What are the characteristics that define a “smart” child? Many people believe that being smart entails possessing superior intelligence, natural talent, and an innate ability.
The students who are considered to be smart typically receive straight As without doing their homework or breeze through school with minimal effort. This inverse relationship of “no effort yet high achievement” is often mistaken for the trademark of being smart. If you have to work hard in school, some believe that the reason is due to a lack of natural ability, thus needing to compensate inadequacy with effort.
In Dr. Carol Dweck’s influential article called The Secret to Raising Smart Kids, she points out that academic success hinges on students’ notions of whether intelligence is fixed or malleable. People who solely attribute smartness on intelligence and natural ability typically believe that intelligence is fixed and cannot change no matter how much effort one exerts. This fixed mindset emphasizes intelligence over effort, and often leads to students unable to overcome failure when faced with challenging situations. Students with a fixed mindset on intelligence are more hesitant to take upon a task unless success is guaranteed or, perhaps even more detrimental, become unmotivated to learn altogether once learning poses difficulties. In other words, it promotes the attitude of why bother if we are not innately wired to succeed.
On the other hand, those who believe that intelligence is malleable and can change with hard work possess a “growth mindset” on intelligence and view the brain as a muscle that grows stronger with practice. Dr. Dweck’s research studies demonstrate students with a growth mindset possessing greater persistence and increased resiliency when faced with challenging situations over students with a fixed mindset. Those students focusing on effort outperformed students with a fixed mindset in math achievement scores and became high achievers.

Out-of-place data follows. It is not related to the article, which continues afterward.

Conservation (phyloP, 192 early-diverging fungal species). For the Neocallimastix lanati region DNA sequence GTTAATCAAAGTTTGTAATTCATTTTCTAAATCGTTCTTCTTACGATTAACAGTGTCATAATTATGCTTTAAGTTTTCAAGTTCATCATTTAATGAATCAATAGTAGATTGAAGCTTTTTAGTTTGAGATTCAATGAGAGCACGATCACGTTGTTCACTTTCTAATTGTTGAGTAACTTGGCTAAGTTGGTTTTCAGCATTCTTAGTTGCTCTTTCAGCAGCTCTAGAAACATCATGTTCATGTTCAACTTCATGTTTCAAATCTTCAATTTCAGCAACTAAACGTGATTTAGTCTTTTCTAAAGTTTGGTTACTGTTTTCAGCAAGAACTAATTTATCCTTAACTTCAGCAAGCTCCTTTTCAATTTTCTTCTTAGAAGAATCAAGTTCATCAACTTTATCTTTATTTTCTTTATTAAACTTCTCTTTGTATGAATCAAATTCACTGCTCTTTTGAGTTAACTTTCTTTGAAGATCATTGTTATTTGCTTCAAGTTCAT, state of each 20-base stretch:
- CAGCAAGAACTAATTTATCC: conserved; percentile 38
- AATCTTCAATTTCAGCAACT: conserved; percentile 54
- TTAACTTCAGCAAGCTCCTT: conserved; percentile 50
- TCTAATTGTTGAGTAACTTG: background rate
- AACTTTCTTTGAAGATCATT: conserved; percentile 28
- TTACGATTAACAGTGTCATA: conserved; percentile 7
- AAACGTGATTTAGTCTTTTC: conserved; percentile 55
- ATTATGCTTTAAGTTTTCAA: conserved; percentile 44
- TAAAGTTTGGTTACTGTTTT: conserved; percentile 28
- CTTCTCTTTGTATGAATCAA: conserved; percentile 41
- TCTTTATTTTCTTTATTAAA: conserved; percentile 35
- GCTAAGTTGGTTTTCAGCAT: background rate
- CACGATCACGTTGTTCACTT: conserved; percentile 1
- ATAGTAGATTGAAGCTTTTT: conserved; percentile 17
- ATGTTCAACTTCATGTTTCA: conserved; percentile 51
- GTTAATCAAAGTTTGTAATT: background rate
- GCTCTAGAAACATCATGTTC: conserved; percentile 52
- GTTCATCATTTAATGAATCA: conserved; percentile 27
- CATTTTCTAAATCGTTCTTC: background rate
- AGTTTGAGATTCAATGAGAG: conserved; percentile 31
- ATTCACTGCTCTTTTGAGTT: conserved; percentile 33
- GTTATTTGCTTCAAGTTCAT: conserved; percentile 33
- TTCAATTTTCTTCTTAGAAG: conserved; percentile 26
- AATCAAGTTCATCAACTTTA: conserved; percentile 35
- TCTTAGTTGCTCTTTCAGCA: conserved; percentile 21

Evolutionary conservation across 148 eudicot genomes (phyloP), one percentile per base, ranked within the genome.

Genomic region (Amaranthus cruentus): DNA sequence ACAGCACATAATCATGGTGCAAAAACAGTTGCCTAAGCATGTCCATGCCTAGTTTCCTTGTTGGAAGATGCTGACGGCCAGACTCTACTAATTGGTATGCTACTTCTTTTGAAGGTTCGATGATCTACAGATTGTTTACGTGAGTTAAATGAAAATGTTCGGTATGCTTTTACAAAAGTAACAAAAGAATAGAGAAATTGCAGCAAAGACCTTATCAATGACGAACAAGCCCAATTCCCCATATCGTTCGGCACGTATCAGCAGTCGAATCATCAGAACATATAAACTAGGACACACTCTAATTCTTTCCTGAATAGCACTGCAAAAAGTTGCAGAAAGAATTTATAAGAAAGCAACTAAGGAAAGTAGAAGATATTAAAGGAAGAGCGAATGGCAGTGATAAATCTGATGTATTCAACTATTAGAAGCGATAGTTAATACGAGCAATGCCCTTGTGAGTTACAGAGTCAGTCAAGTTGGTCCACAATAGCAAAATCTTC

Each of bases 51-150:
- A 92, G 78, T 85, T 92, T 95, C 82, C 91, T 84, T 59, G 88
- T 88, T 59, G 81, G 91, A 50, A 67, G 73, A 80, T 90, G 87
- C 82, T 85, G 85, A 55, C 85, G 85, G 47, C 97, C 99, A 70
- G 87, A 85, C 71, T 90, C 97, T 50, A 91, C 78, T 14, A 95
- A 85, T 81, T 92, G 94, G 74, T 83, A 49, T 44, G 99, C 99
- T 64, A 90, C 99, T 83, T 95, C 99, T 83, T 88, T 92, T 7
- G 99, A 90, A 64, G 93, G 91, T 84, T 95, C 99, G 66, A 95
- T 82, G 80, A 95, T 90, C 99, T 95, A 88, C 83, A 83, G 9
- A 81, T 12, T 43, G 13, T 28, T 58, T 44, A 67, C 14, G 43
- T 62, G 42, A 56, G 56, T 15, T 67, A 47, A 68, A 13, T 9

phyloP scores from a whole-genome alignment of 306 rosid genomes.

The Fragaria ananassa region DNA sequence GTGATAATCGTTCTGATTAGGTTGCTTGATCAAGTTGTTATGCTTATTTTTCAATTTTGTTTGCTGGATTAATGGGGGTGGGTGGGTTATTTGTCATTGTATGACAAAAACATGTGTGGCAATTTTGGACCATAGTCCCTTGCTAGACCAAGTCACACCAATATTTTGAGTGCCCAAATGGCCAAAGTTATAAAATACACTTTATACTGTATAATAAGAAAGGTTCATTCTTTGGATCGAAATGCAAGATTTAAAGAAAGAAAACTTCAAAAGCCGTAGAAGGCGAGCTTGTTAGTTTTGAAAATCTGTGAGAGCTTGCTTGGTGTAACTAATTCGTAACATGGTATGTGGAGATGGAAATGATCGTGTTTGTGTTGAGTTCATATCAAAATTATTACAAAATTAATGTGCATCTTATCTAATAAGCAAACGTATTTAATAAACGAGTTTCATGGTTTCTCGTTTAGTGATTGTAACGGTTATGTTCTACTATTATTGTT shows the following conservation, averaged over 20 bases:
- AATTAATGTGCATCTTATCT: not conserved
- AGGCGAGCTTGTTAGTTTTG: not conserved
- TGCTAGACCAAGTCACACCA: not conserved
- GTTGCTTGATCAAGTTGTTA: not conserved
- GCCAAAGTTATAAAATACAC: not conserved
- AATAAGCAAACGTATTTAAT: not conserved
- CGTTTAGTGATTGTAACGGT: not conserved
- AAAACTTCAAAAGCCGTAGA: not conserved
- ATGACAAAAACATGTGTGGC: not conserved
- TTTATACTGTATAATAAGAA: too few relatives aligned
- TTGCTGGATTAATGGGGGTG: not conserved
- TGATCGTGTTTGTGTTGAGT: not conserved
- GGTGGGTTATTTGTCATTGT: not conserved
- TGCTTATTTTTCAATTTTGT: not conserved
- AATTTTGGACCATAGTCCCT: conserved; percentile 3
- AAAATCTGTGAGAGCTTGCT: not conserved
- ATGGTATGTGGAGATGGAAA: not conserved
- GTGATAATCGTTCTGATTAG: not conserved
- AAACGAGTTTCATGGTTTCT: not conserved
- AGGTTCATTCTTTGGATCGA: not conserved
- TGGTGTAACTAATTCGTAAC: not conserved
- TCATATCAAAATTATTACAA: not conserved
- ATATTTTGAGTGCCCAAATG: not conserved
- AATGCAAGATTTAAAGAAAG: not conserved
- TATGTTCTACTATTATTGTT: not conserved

How can we ensure that our students have the proper mindset and possess the view that one’s hard work and effort significantly impact one’s overall academic success above and beyond intelligence and innate ability? Seemingly harmless praise of one’s talents and abilities such as “You are smart” ironically produces students who lose confidence and motivation when the work becomes difficult because they attribute their low performance to a lack of intelligence. Instead, praising students on their efforts by saying “You worked really hard” produces students who try even harder when faced with challenging tasks or disappointing grades. Students’ responses to setbacks and failure are a predictor of academic success and reflect their mindset on learning.
How can we encourage this growth mindset at our Eye Level learning centers? The Eye Level program is designed to be a long-term study and not a quick fix. The Eye Level learning method is synonymous to running a marathon over preparing for a sprint. Staying committed to the program requires daily discipline, hard work, and persistence. Instead of praising the students for how smart they are when passing the Level Tests or Comprehensive/Achievement Tests, praise them for their hard work and efforts put into their weekly studies. Place importance on the time and effort spent on solving a problem over emphasizing their natural ability being the reason for their achievement.
Recognize students based on their length of stay in the program, and reward them for how they have stuck with the program despite the challenges and perhaps even overcoming times when they wanted to drop out. Help us become learning centers that not only teach the skills of math and English, but also instill the proper mindset on learning such that students can become high achievers and successful in school and in life.
Dweck, C.S. (2007). The secret to raising smart kids. Scientific American: Mind. December/January, 36-43.